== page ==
Like many parents, Sara Sellmer’s wanted their daughter’s education to be well-rounded, so along with ballet and piano, they enrolled her in riding lessons. That awoke a passion for horses in the young British Columbia girl and before long, her dad Wolf was hauling her and a little Quarter Horse to shows in a two-horse trailer behind a wood-panelled Jeep. Next came an Appaloosa jumper pony. When Sellmer discovered eventing through Pony Club, she was hooked.
Although she has competed in the hunter, jumper, and dressage rings, eventing is her discipline of choice and in 2015 she was ranked 5th in Canada in the FEI standings (she is currently 15th). “I love the community in eventing,” says Sellmer, 35. “I’m a huge cross-country fiend. I like it and it suits me and my lifestyle.” She also appreciates that event horses have to be well-trained for three phases and that a compassionate and systematic training system can work for all three.
Sellmer knew in high school that she wanted to be a professional rider and coach, but to appease her mother, Tricia, she briefly attended college before focussing on an equestrian career. She brought many young horses up through the ranks and managed stables and show barns in the lower mainland before opening Z-Eventing in Kamloops in 2017 on a 37-acre farm she owns with her husband, Mike Martin, a miner she met on a blind date.
Sellmer learned from a who’s who of coaches and clinicians including Nick Holmes-Smith, Clayton Fredericks, Blyth Tait, David O’Connor, Leslie Law, Leslie Reid, Joni-Lynn Peters and George Morris. She considers her most valuable mentor to be Dr. Andrew McLean, who taught her equitation science, an evidence-based understanding of horse-rider interactions. It involves the application of objective scientific methods to identify what training methods are ineffective or causing equine distress in order to improve learning and welfare. “Getting involved in equitation science changed it for me and I learned how horses learn and think,” she says. “It has made a huge difference in my horses and students.”
The equine most influential in Sellmer’s development was Lanzelot Z (“Zee”), the horse after which her business is named. In 2004, Julia Stanley sold Sellmer the green Zangersheide gelding for one dollar. Zee was a challenge for Sellmer – in the area where she lived, riders hacked their horses to the local riding club. But Zee would adamantly refuse to do that. He routinely got eliminated at events, would go through hedges rather than jump them, and would bypass the water obstacles. But as her ability to ride and train improved, the pair made it to the FEI CCI** level and in 2010 Sara was long-listed for the Canadian Eventing Team.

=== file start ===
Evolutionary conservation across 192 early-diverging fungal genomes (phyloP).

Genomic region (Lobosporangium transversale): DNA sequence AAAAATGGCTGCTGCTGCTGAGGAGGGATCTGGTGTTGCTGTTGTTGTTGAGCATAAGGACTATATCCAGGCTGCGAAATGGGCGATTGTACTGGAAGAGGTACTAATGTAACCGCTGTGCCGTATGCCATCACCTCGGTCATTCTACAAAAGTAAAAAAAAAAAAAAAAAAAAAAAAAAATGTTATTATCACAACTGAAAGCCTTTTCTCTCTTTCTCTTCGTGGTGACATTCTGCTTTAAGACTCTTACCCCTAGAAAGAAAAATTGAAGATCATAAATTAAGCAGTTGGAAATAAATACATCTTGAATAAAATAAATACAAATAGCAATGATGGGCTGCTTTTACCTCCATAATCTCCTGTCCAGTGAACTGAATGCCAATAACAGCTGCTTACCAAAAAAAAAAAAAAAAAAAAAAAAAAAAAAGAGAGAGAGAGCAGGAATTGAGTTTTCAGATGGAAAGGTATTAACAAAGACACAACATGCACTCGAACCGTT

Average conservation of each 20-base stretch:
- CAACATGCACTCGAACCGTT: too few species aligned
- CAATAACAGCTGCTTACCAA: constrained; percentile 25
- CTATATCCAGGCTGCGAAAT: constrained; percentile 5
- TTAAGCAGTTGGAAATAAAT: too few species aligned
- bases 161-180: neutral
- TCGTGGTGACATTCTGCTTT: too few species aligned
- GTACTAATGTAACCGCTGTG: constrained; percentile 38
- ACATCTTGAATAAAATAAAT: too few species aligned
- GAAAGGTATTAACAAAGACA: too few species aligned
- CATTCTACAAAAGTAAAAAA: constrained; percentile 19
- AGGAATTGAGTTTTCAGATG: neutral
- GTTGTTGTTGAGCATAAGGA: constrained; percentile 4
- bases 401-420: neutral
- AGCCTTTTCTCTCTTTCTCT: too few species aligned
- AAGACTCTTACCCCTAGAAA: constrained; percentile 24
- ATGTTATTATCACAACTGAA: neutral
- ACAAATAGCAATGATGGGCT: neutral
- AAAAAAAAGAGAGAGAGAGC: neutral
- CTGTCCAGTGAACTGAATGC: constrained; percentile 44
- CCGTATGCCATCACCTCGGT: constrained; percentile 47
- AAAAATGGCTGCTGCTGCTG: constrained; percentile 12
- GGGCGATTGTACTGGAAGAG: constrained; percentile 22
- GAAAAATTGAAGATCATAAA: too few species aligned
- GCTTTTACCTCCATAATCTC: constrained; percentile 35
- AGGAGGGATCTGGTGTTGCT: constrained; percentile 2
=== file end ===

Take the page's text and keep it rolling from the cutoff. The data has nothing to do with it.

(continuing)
“Zee was a really important horse to me at the time. I’ve had horses that have done more than he did, but he was a symbol of everything I had become,” she says. As the demands of eventing were hard on him, Sellmer gave the gelding to dressage rider Sara Pocock, who competed him successfully to Prix St. Georges. Zee, now 19, has since returned to Sellmer’s farm to teach novice event riders.
Two years ago, Sellmer was enjoying success with the Irish warmblood TF Kreisler (“Brad”), a horse she felt could progress to the highest levels. Their results included fifth-place finishes in the 2015 Galway Downs CCI** and the 2016 Twin Rivers Spring Three-Day Event CIC*** in California, and second in the 2016 Aspen Farms Advanced Horse Trials in Washington. Then TF Kreisler suffered a fatal heart attack on course in October, 2016, at the Woodside International CIC*** in California.
It was another tragic blow for Sellmer; her father had died earlier that year and the family farm had to be sold. But last year, friend Amy Click lent Sellmer an Oldenburg mare, Rubia, and Sellmer and the horse excelled in competition, including placing second in the one-star division at Rebecca Farm and winning the Aspen CIC*.
“I poured my soul into this beautiful horse,” says Sellmer. “I got her ready to do a two-star, but I realized she was the perfect Young Rider horse, so I gave up my ride on her to Amy’s daughter, Harper, and they qualified for Young Riders this spring.”
Currently, Sellmer is competing Freesala, a Canadian warmblood mare by Freestyle, at the one-star level and is bringing along an “exciting” young Thoroughbred stallion and two four-year-olds out of Thoroughbred mares sired by Sara Pocock’s KWPN stallion, Connoisseur.
Sellmer remains passionate about coaching her 40 students of all levels. She instills good horsemanship as well as sound riding skills. She still has a goal to make it to the four-star level – if she can find an equine partner up to the job.
“I’m not going to try to fit a square peg in a round hole,” she says. “It’s only if I have the right horse.”